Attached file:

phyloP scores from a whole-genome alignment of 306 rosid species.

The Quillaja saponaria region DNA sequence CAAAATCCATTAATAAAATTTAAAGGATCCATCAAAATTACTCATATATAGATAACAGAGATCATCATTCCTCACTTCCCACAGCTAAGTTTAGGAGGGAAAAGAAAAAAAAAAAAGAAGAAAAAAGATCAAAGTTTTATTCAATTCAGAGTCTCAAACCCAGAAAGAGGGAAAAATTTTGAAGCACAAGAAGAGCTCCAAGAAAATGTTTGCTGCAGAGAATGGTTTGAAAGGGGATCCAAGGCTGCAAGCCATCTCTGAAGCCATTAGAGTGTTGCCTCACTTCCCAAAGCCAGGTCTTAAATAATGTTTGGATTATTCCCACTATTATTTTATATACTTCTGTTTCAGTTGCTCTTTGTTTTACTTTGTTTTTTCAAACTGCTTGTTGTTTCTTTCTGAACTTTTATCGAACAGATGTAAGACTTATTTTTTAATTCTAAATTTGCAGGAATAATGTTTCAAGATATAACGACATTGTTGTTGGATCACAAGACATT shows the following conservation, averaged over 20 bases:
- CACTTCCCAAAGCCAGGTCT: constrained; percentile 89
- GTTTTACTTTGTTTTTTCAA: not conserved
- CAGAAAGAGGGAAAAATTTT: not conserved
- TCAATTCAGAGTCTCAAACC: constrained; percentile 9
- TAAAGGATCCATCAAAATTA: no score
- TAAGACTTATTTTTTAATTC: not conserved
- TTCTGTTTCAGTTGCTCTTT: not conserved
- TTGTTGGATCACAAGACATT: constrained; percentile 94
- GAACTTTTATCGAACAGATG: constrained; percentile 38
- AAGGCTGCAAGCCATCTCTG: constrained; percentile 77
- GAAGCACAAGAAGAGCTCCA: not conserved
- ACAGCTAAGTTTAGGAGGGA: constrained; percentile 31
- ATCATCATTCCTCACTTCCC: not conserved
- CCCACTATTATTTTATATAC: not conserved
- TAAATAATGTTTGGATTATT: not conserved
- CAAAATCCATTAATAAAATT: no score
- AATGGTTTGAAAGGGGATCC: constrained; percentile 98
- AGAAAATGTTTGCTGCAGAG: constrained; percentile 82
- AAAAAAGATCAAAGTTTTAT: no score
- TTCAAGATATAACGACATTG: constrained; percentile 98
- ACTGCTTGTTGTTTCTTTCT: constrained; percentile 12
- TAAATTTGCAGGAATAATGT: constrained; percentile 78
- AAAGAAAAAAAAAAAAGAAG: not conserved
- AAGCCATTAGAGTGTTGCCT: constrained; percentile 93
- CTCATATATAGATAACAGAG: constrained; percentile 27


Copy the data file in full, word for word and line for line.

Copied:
phyloP scores from a whole-genome alignment of 306 rosid species.

The Quillaja saponaria region DNA sequence CAAAATCCATTAATAAAATTTAAAGGATCCATCAAAATTACTCATATATAGATAACAGAGATCATCATTCCTCACTTCCCACAGCTAAGTTTAGGAGGGAAAAGAAAAAAAAAAAAGAAGAAAAAAGATCAAAGTTTTATTCAATTCAGAGTCTCAAACCCAGAAAGAGGGAAAAATTTTGAAGCACAAGAAGAGCTCCAAGAAAATGTTTGCTGCAGAGAATGGTTTGAAAGGGGATCCAAGGCTGCAAGCCATCTCTGAAGCCATTAGAGTGTTGCCTCACTTCCCAAAGCCAGGTCTTAAATAATGTTTGGATTATTCCCACTATTATTTTATATACTTCTGTTTCAGTTGCTCTTTGTTTTACTTTGTTTTTTCAAACTGCTTGTTGTTTCTTTCTGAACTTTTATCGAACAGATGTAAGACTTATTTTTTAATTCTAAATTTGCAGGAATAATGTTTCAAGATATAACGACATTGTTGTTGGATCACAAGACATT shows the following conservation, averaged over 20 bases:
- CACTTCCCAAAGCCAGGTCT: constrained; percentile 89
- GTTTTACTTTGTTTTTTCAA: not conserved
- CAGAAAGAGGGAAAAATTTT: not conserved
- TCAATTCAGAGTCTCAAACC: constrained; percentile 9
- TAAAGGATCCATCAAAATTA: no score
- TAAGACTTATTTTTTAATTC: not conserved
- TTCTGTTTCAGTTGCTCTTT: not conserved
- TTGTTGGATCACAAGACATT: constrained; percentile 94
- GAACTTTTATCGAACAGATG: constrained; percentile 38
- AAGGCTGCAAGCCATCTCTG: constrained; percentile 77
- GAAGCACAAGAAGAGCTCCA: not conserved
- ACAGCTAAGTTTAGGAGGGA: constrained; percentile 31
- ATCATCATTCCTCACTTCCC: not conserved
- CCCACTATTATTTTATATAC: not conserved
- TAAATAATGTTTGGATTATT: not conserved
- CAAAATCCATTAATAAAATT: no score
- AATGGTTTGAAAGGGGATCC: constrained; percentile 98
- AGAAAATGTTTGCTGCAGAG: constrained; percentile 82
- AAAAAAGATCAAAGTTTTAT: no score
- TTCAAGATATAACGACATTG: constrained; percentile 98
- ACTGCTTGTTGTTTCTTTCT: constrained; percentile 12
- TAAATTTGCAGGAATAATGT: constrained; percentile 78
- AAAGAAAAAAAAAAAAGAAG: not conserved
- AAGCCATTAGAGTGTTGCCT: constrained; percentile 93
- CTCATATATAGATAACAGAG: constrained; percentile 27